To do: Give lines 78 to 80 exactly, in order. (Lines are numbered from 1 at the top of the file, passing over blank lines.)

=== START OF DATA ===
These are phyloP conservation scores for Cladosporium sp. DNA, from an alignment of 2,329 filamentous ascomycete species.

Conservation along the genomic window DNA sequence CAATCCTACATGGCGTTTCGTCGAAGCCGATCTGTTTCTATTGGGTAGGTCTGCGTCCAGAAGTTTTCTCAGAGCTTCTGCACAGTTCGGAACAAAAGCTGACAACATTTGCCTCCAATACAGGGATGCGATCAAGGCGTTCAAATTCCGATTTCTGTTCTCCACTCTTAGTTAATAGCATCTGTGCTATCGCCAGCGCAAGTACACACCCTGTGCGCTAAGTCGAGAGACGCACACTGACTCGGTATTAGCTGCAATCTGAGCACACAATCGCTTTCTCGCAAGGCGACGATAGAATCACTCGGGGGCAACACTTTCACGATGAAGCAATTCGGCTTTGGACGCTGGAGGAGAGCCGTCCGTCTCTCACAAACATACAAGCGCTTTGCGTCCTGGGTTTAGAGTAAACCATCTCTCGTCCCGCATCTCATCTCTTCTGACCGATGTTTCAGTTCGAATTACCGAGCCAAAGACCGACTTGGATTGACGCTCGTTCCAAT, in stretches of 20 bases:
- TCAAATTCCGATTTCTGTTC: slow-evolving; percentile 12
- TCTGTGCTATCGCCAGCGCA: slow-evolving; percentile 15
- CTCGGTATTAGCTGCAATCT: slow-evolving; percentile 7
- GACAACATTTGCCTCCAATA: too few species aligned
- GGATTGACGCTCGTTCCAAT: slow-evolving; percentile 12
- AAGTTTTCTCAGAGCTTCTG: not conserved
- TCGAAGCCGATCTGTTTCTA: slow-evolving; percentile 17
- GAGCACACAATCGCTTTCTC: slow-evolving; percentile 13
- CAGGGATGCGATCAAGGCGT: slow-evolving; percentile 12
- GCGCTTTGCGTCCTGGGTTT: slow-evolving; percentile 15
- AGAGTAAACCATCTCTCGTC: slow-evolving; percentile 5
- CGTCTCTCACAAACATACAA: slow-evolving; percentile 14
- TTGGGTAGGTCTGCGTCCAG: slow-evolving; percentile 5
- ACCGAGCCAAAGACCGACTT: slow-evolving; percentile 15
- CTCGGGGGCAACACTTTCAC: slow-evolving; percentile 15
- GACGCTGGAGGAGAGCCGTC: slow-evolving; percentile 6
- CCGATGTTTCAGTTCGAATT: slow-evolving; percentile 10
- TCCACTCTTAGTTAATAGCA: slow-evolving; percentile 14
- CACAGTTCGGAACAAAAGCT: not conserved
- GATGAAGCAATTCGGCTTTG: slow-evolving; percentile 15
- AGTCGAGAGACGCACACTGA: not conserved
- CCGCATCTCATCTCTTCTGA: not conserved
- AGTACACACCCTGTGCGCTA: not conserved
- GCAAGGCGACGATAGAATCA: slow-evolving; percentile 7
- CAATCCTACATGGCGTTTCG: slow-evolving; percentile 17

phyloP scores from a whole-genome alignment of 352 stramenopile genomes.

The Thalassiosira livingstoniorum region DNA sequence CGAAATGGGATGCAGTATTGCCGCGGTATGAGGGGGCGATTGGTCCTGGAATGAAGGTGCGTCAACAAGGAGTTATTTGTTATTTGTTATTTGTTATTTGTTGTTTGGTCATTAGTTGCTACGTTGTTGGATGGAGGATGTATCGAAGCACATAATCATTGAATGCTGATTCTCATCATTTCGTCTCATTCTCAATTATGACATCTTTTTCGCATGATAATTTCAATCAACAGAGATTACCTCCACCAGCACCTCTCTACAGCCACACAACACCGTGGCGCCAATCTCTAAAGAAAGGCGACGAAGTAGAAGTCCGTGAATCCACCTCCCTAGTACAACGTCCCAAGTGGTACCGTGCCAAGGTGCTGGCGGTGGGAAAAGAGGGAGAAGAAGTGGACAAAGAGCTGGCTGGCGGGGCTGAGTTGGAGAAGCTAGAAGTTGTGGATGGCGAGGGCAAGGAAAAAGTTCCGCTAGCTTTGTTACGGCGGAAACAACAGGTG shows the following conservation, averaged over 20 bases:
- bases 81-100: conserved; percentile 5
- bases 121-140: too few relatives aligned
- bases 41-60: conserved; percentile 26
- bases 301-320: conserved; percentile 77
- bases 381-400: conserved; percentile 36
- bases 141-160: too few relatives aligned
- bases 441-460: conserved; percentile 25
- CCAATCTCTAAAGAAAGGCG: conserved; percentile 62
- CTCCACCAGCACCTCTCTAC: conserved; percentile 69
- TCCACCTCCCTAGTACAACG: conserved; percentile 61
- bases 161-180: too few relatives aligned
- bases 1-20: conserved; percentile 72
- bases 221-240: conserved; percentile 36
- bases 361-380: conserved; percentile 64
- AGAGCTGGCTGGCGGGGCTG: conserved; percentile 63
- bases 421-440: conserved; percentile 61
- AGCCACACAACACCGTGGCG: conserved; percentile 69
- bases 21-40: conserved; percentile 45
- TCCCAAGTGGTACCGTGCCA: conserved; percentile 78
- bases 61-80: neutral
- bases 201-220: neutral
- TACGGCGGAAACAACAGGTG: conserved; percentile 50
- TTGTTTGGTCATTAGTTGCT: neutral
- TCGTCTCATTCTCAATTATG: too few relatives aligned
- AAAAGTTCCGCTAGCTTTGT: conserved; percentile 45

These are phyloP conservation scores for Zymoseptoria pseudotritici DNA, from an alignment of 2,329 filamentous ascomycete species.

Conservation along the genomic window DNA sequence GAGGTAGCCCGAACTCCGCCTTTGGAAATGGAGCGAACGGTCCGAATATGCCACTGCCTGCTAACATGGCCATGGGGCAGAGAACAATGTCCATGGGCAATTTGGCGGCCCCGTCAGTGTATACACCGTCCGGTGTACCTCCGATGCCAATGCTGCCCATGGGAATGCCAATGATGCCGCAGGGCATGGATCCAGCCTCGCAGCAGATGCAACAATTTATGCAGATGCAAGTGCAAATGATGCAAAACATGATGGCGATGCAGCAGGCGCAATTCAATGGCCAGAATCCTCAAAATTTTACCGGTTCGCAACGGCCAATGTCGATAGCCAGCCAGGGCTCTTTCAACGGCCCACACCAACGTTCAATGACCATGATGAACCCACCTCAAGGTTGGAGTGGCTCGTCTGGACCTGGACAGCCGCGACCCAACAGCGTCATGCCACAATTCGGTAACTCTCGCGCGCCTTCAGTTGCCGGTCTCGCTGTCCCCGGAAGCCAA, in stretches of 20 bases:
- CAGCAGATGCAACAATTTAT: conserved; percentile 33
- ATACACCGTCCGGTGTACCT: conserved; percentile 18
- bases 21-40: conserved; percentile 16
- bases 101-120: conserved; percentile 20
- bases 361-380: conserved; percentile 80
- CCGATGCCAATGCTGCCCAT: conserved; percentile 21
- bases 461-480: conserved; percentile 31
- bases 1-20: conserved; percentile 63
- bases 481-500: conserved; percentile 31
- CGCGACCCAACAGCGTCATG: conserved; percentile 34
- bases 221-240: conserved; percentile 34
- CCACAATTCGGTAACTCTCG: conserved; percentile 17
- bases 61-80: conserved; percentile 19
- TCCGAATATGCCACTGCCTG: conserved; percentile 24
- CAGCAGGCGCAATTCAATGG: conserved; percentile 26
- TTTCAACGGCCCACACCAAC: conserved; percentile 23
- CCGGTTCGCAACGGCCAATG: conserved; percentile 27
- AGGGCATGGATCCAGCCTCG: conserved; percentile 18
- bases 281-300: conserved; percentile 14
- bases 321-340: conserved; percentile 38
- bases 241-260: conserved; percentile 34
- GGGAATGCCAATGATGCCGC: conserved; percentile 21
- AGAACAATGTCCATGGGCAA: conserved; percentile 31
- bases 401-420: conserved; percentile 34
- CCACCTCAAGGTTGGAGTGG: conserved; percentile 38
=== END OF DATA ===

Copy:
- GGGAATGCCAATGATGCCGC: conserved; percentile 21
- AGAACAATGTCCATGGGCAA: conserved; percentile 31
- bases 401-420: conserved; percentile 34